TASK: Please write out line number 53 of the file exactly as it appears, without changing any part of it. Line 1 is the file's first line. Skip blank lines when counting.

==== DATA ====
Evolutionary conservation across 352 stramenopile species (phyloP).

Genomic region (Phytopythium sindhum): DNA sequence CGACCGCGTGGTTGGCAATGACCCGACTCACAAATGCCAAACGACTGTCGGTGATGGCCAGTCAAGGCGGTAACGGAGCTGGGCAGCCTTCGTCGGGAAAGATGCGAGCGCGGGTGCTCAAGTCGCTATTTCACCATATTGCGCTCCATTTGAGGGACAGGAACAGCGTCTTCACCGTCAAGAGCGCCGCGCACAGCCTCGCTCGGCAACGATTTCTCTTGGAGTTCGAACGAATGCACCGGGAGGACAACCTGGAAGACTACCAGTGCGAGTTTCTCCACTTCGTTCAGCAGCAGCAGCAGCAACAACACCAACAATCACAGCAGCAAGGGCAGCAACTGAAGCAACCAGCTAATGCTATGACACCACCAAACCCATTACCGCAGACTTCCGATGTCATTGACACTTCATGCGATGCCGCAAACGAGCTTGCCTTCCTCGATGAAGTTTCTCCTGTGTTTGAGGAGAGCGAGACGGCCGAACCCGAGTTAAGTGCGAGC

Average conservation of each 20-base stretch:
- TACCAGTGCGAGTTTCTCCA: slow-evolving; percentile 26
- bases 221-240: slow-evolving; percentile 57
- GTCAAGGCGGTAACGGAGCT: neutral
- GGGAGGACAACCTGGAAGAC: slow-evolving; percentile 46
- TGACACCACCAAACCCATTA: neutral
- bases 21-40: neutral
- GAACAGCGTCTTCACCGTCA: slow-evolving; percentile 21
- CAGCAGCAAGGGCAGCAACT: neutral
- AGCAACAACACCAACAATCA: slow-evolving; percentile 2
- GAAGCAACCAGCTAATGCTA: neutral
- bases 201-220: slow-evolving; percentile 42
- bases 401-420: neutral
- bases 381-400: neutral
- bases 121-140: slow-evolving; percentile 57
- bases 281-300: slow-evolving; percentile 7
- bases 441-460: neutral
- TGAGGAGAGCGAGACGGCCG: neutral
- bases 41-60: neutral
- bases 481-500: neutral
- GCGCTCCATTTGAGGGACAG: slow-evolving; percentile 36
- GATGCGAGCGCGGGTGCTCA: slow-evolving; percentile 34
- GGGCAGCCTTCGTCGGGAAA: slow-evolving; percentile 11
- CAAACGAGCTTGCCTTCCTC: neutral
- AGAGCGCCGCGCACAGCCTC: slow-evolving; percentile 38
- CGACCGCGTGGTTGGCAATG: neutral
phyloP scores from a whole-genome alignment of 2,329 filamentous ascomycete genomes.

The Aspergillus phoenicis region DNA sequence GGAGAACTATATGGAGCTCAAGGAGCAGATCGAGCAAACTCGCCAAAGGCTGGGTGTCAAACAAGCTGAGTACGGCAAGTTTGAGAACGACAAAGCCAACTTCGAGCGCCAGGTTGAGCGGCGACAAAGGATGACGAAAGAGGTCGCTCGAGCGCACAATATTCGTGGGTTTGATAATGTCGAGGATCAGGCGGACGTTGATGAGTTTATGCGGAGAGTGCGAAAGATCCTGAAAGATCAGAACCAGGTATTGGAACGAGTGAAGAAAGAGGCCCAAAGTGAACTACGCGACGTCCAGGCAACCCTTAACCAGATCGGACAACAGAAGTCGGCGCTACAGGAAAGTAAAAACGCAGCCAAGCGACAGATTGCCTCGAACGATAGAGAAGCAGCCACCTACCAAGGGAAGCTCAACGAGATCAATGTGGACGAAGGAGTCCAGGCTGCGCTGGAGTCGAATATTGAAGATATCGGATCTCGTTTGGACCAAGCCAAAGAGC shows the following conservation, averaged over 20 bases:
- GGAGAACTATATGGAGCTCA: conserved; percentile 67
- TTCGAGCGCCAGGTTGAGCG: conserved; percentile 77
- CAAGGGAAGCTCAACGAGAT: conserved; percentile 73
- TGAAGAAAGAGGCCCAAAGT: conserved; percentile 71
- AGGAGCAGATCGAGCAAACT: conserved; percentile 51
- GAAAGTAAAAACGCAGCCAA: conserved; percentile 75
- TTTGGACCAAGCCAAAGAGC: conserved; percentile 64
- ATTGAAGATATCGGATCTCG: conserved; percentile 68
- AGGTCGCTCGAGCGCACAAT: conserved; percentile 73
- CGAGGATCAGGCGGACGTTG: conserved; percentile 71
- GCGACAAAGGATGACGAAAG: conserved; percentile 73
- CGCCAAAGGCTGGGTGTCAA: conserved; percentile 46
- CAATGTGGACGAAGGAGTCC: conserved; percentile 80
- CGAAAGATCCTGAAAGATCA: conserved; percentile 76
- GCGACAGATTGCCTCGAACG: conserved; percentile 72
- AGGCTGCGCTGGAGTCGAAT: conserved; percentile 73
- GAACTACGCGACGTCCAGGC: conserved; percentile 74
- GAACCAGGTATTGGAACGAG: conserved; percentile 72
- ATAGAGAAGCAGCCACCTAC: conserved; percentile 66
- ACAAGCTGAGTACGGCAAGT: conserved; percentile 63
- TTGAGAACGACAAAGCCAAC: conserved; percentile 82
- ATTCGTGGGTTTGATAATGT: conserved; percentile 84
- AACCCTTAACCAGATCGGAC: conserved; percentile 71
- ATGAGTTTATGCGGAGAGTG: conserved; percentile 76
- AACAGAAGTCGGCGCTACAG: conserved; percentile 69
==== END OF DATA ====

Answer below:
- AACCCTTAACCAGATCGGAC: conserved; percentile 71